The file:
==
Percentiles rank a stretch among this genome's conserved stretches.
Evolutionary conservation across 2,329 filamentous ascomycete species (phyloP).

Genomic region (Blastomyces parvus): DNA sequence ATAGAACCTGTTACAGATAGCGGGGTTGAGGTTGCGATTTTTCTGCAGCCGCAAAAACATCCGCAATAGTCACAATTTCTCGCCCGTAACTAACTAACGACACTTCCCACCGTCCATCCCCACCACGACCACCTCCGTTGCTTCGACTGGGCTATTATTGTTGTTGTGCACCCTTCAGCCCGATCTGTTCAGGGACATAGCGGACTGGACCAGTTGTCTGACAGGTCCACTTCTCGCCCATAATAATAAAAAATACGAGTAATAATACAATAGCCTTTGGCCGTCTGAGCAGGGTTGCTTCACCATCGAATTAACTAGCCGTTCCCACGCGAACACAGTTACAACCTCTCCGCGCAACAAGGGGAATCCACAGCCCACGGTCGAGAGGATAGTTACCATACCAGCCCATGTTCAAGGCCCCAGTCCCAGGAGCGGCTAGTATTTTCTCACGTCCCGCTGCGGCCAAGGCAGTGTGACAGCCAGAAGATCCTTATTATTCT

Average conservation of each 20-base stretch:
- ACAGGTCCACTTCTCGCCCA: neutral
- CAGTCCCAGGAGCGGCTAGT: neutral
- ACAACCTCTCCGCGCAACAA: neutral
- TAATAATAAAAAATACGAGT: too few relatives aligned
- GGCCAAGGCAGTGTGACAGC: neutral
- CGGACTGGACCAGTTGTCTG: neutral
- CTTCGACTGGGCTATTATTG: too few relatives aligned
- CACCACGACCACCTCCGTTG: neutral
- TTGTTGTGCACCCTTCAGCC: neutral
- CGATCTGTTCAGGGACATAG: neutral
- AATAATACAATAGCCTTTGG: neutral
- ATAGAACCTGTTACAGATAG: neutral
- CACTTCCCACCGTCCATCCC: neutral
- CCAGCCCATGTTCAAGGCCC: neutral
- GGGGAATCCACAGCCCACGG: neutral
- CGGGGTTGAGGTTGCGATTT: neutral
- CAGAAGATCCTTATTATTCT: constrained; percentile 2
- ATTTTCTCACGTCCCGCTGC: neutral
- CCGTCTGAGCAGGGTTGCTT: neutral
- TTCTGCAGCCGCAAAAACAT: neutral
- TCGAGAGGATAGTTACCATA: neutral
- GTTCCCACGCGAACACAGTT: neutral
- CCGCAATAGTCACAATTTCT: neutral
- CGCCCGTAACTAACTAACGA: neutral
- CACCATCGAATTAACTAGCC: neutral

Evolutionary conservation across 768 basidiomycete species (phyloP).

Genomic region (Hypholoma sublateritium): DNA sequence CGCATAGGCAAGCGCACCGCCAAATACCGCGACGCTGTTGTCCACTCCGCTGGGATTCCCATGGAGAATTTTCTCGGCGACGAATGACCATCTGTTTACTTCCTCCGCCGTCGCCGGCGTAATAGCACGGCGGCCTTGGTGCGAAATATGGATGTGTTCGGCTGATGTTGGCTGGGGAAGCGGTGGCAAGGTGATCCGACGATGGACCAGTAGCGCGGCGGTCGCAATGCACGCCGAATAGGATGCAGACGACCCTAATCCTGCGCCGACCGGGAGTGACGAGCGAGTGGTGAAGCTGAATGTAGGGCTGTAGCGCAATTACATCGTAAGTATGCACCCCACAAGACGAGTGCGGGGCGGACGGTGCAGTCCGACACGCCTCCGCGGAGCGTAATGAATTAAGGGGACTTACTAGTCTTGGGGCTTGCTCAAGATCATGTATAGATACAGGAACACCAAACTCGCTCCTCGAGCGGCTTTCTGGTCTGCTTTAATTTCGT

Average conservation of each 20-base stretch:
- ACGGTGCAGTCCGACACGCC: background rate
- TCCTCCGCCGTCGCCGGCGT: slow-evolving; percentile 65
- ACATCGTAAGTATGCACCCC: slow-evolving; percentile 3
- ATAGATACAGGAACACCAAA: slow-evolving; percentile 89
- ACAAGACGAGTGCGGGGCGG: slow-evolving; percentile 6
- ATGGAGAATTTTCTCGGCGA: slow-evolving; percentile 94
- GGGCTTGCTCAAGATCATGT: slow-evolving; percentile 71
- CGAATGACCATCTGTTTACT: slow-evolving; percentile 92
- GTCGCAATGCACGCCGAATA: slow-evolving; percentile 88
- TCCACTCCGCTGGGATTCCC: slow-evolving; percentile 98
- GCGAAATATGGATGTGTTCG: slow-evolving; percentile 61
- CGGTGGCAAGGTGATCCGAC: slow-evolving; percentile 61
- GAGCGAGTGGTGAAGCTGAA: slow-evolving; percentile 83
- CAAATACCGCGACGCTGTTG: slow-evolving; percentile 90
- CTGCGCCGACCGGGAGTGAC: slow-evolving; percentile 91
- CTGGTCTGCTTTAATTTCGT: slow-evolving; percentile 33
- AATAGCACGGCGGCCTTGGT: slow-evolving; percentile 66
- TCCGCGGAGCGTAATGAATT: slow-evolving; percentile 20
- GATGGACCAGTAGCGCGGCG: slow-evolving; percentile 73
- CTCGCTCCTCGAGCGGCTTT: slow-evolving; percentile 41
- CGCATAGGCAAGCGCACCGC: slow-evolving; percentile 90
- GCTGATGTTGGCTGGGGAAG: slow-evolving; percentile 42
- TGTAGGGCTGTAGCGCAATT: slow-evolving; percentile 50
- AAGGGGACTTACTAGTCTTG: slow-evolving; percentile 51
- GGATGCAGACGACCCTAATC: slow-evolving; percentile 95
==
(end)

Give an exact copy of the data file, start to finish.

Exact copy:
Percentiles rank a stretch among this genome's conserved stretches.
Evolutionary conservation across 2,329 filamentous ascomycete species (phyloP).

Genomic region (Blastomyces parvus): DNA sequence ATAGAACCTGTTACAGATAGCGGGGTTGAGGTTGCGATTTTTCTGCAGCCGCAAAAACATCCGCAATAGTCACAATTTCTCGCCCGTAACTAACTAACGACACTTCCCACCGTCCATCCCCACCACGACCACCTCCGTTGCTTCGACTGGGCTATTATTGTTGTTGTGCACCCTTCAGCCCGATCTGTTCAGGGACATAGCGGACTGGACCAGTTGTCTGACAGGTCCACTTCTCGCCCATAATAATAAAAAATACGAGTAATAATACAATAGCCTTTGGCCGTCTGAGCAGGGTTGCTTCACCATCGAATTAACTAGCCGTTCCCACGCGAACACAGTTACAACCTCTCCGCGCAACAAGGGGAATCCACAGCCCACGGTCGAGAGGATAGTTACCATACCAGCCCATGTTCAAGGCCCCAGTCCCAGGAGCGGCTAGTATTTTCTCACGTCCCGCTGCGGCCAAGGCAGTGTGACAGCCAGAAGATCCTTATTATTCT

Average conservation of each 20-base stretch:
- ACAGGTCCACTTCTCGCCCA: neutral
- CAGTCCCAGGAGCGGCTAGT: neutral
- ACAACCTCTCCGCGCAACAA: neutral
- TAATAATAAAAAATACGAGT: too few relatives aligned
- GGCCAAGGCAGTGTGACAGC: neutral
- CGGACTGGACCAGTTGTCTG: neutral
- CTTCGACTGGGCTATTATTG: too few relatives aligned
- CACCACGACCACCTCCGTTG: neutral
- TTGTTGTGCACCCTTCAGCC: neutral
- CGATCTGTTCAGGGACATAG: neutral
- AATAATACAATAGCCTTTGG: neutral
- ATAGAACCTGTTACAGATAG: neutral
- CACTTCCCACCGTCCATCCC: neutral
- CCAGCCCATGTTCAAGGCCC: neutral
- GGGGAATCCACAGCCCACGG: neutral
- CGGGGTTGAGGTTGCGATTT: neutral
- CAGAAGATCCTTATTATTCT: constrained; percentile 2
- ATTTTCTCACGTCCCGCTGC: neutral
- CCGTCTGAGCAGGGTTGCTT: neutral
- TTCTGCAGCCGCAAAAACAT: neutral
- TCGAGAGGATAGTTACCATA: neutral
- GTTCCCACGCGAACACAGTT: neutral
- CCGCAATAGTCACAATTTCT: neutral
- CGCCCGTAACTAACTAACGA: neutral
- CACCATCGAATTAACTAGCC: neutral

Evolutionary conservation across 768 basidiomycete species (phyloP).

Genomic region (Hypholoma sublateritium): DNA sequence CGCATAGGCAAGCGCACCGCCAAATACCGCGACGCTGTTGTCCACTCCGCTGGGATTCCCATGGAGAATTTTCTCGGCGACGAATGACCATCTGTTTACTTCCTCCGCCGTCGCCGGCGTAATAGCACGGCGGCCTTGGTGCGAAATATGGATGTGTTCGGCTGATGTTGGCTGGGGAAGCGGTGGCAAGGTGATCCGACGATGGACCAGTAGCGCGGCGGTCGCAATGCACGCCGAATAGGATGCAGACGACCCTAATCCTGCGCCGACCGGGAGTGACGAGCGAGTGGTGAAGCTGAATGTAGGGCTGTAGCGCAATTACATCGTAAGTATGCACCCCACAAGACGAGTGCGGGGCGGACGGTGCAGTCCGACACGCCTCCGCGGAGCGTAATGAATTAAGGGGACTTACTAGTCTTGGGGCTTGCTCAAGATCATGTATAGATACAGGAACACCAAACTCGCTCCTCGAGCGGCTTTCTGGTCTGCTTTAATTTCGT

Average conservation of each 20-base stretch:
- ACGGTGCAGTCCGACACGCC: background rate
- TCCTCCGCCGTCGCCGGCGT: slow-evolving; percentile 65
- ACATCGTAAGTATGCACCCC: slow-evolving; percentile 3
- ATAGATACAGGAACACCAAA: slow-evolving; percentile 89
- ACAAGACGAGTGCGGGGCGG: slow-evolving; percentile 6
- ATGGAGAATTTTCTCGGCGA: slow-evolving; percentile 94
- GGGCTTGCTCAAGATCATGT: slow-evolving; percentile 71
- CGAATGACCATCTGTTTACT: slow-evolving; percentile 92
- GTCGCAATGCACGCCGAATA: slow-evolving; percentile 88
- TCCACTCCGCTGGGATTCCC: slow-evolving; percentile 98
- GCGAAATATGGATGTGTTCG: slow-evolving; percentile 61
- CGGTGGCAAGGTGATCCGAC: slow-evolving; percentile 61
- GAGCGAGTGGTGAAGCTGAA: slow-evolving; percentile 83
- CAAATACCGCGACGCTGTTG: slow-evolving; percentile 90
- CTGCGCCGACCGGGAGTGAC: slow-evolving; percentile 91
- CTGGTCTGCTTTAATTTCGT: slow-evolving; percentile 33
- AATAGCACGGCGGCCTTGGT: slow-evolving; percentile 66
- TCCGCGGAGCGTAATGAATT: slow-evolving; percentile 20
- GATGGACCAGTAGCGCGGCG: slow-evolving; percentile 73
- CTCGCTCCTCGAGCGGCTTT: slow-evolving; percentile 41
- CGCATAGGCAAGCGCACCGC: slow-evolving; percentile 90
- GCTGATGTTGGCTGGGGAAG: slow-evolving; percentile 42
- TGTAGGGCTGTAGCGCAATT: slow-evolving; percentile 50
- AAGGGGACTTACTAGTCTTG: slow-evolving; percentile 51
- GGATGCAGACGACCCTAATC: slow-evolving; percentile 95